Lauren Saidel-Baker is an experienced speaker and economist. She graduated cum laude with honors in economics and a double major in religion from Wellesley College. Her experience in finance supports her commanding grasp of ITR Economics' programs and subscriptions and their practical applications.
Of the constraints currently facing business leaders, few are as severe as the shortage of qualified workers.
Despite an unemployment rate of 5.7% – modestly higher than the pre-pandemic low of just 3.3% in 2019 – there are more job openings than job seekers, and hiring has become a notable pain point for most firms. Wages, up 9.0% from this time last year, are rising as a result of the tough competition for workers. However, overall costs to businesses are rising even faster as firms institute new measures to attract and retain workers, including one-time or signing bonuses, peripheral perks, and other non-traditional incentives.
There are some signals that pandemic-related disruptions, at least, are finally easing. The labor force participation rate is recovering from a mid-recession low of 60.0% and now stands at 62.3% – less than one percentage point below the pre-pandemic level.
Many businesses are awaiting relief expected to accompany the expiry of pandemic-era enhanced unemployment benefits. In fact, the resumption of in-person classes with the new school year may present an even bigger impact. Parents who no longer have to supervise their children's remote learning at home may be able to reenter the workforce. Many of these factors are coming to fruition around the same time, suggesting that there may be some easing of labor-force pressures late this year.
However, due to the severity of the labor market imbalance, we expect only moderate relief in the near term. The labor market imbalance existed before the COVID-19 pandemic and will not be resolved by a reversal in pandemic-related trends.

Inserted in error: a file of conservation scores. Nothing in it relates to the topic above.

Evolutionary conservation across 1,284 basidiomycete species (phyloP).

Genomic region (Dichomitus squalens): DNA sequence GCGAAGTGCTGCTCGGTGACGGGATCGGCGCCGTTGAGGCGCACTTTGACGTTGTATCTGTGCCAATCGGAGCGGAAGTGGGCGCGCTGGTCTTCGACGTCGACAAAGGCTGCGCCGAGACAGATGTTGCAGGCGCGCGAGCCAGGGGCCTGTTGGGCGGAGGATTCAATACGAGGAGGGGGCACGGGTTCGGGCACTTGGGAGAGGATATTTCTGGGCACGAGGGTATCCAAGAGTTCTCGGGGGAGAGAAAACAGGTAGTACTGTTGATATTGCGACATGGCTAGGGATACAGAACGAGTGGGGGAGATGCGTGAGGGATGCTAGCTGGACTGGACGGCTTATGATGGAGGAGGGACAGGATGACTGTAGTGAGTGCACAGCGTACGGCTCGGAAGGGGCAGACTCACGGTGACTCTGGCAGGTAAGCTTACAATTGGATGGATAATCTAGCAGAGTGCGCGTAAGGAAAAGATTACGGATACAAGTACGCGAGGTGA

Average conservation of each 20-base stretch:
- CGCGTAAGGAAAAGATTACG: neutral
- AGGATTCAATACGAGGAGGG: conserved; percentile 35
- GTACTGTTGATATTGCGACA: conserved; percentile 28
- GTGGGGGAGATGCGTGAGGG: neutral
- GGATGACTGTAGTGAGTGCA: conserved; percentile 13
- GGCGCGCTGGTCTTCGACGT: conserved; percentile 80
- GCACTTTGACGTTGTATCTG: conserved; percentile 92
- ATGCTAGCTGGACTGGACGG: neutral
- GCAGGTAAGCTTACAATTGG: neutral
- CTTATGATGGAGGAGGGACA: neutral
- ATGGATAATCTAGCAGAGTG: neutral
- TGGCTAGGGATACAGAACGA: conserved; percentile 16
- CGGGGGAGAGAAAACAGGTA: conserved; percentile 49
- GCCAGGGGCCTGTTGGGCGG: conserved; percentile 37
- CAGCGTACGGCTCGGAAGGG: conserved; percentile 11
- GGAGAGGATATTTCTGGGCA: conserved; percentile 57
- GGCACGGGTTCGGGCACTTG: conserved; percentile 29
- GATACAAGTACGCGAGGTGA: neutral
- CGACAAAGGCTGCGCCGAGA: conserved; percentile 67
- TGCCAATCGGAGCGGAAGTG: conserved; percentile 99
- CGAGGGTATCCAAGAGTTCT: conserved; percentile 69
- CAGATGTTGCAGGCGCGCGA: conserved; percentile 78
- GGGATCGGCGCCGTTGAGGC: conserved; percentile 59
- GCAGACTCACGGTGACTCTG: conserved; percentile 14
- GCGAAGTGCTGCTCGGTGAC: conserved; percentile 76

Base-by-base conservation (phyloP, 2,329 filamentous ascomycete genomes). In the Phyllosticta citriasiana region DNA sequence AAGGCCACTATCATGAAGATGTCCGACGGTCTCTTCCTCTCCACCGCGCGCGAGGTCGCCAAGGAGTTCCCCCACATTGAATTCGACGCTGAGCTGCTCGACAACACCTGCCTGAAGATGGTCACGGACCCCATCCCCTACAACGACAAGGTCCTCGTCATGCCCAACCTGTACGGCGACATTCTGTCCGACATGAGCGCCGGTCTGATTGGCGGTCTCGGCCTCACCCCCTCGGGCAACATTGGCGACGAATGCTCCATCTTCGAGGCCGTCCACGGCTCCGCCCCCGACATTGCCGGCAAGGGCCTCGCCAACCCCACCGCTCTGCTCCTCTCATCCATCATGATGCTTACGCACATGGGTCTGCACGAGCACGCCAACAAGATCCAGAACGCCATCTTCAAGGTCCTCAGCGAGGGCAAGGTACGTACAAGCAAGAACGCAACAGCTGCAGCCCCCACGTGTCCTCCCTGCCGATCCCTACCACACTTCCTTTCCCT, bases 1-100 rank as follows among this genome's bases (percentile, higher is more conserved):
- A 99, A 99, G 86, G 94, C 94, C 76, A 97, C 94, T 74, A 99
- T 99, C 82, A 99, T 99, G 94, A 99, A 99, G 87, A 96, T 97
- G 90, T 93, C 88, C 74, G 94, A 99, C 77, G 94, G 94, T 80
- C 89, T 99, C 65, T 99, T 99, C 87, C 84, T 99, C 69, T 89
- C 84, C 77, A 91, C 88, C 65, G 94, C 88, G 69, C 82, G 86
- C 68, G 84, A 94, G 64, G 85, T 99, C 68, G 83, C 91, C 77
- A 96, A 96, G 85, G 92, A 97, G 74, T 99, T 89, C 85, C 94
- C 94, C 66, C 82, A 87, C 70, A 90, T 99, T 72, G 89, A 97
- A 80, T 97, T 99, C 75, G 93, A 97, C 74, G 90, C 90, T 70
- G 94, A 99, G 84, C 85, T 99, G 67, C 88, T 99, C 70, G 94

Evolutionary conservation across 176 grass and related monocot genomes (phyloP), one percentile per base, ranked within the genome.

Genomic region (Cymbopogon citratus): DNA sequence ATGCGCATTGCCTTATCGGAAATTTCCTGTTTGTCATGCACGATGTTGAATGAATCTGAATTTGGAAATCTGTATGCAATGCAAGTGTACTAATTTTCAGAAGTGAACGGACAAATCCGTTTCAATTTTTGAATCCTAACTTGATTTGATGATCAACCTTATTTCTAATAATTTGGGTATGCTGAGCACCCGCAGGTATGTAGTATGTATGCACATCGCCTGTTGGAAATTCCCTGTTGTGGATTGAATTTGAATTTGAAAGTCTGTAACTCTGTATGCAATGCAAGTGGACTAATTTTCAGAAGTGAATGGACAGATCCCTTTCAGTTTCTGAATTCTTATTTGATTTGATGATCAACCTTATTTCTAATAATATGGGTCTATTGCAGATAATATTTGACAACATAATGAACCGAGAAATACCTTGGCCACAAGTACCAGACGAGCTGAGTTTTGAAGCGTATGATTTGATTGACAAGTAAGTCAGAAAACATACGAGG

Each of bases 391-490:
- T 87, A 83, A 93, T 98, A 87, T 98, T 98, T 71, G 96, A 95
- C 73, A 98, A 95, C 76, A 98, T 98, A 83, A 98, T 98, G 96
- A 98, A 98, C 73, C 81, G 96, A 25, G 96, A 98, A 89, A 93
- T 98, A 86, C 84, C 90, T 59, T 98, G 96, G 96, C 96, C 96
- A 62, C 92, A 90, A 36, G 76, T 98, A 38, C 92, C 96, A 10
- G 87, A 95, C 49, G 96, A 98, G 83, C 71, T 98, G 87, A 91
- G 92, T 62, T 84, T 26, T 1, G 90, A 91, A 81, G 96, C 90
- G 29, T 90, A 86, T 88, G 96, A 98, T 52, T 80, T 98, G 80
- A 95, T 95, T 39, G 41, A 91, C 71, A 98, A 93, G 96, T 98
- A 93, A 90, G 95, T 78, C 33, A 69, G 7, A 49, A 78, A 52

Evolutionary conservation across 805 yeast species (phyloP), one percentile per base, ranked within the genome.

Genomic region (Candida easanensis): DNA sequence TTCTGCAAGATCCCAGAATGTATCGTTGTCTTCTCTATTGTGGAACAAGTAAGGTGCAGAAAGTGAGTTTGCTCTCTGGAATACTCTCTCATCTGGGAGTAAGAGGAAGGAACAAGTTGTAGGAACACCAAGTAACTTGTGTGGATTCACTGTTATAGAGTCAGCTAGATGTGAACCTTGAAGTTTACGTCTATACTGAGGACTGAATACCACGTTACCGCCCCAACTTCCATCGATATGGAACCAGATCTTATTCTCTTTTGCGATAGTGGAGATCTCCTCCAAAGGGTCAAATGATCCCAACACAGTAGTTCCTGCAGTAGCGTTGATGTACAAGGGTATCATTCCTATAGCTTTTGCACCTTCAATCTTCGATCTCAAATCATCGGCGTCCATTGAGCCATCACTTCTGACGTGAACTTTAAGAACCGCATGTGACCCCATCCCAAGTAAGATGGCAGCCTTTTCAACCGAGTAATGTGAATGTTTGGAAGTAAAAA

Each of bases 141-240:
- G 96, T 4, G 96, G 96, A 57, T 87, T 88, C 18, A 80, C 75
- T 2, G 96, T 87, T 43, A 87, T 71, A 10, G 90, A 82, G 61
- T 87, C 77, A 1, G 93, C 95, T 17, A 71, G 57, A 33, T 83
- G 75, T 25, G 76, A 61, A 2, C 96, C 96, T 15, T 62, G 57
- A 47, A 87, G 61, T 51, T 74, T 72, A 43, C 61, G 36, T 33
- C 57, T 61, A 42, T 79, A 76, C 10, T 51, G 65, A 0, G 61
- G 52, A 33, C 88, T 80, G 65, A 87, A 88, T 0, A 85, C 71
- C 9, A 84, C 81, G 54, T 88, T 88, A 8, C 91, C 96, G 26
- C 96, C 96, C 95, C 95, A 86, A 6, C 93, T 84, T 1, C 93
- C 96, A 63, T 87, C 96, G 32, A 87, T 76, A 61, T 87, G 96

Solutions to the labor problem will vary by industry and by business. There not a simple, singular answer, but we can recommend a few strategies.
- First, understand what your specific labor force values the most. Align your offerings with what is most attractive to your targeted workers, whether that means prioritizing salaries, flexible work arrangements, company culture, or other benefits. It will be critical to compare your own offerings to those of any direct competitors, especially in geographic areas where the labor pool is small.
- Next, consider creative solutions to your staffing needs. Can you partner with local schools for a direct training program? Might there be an option for geographically distributed workers who do not live in your immediate vicinity? Consider new arrangements that may not have been practical before the pandemic.
- Finally, retention efforts are key. In this market, it is likely significantly less expensive to keep an existing worker who is already trained and productive than to identify, hire, and train a replacement.
As always, please reach out to ITR Economics if we can help refine your strategy!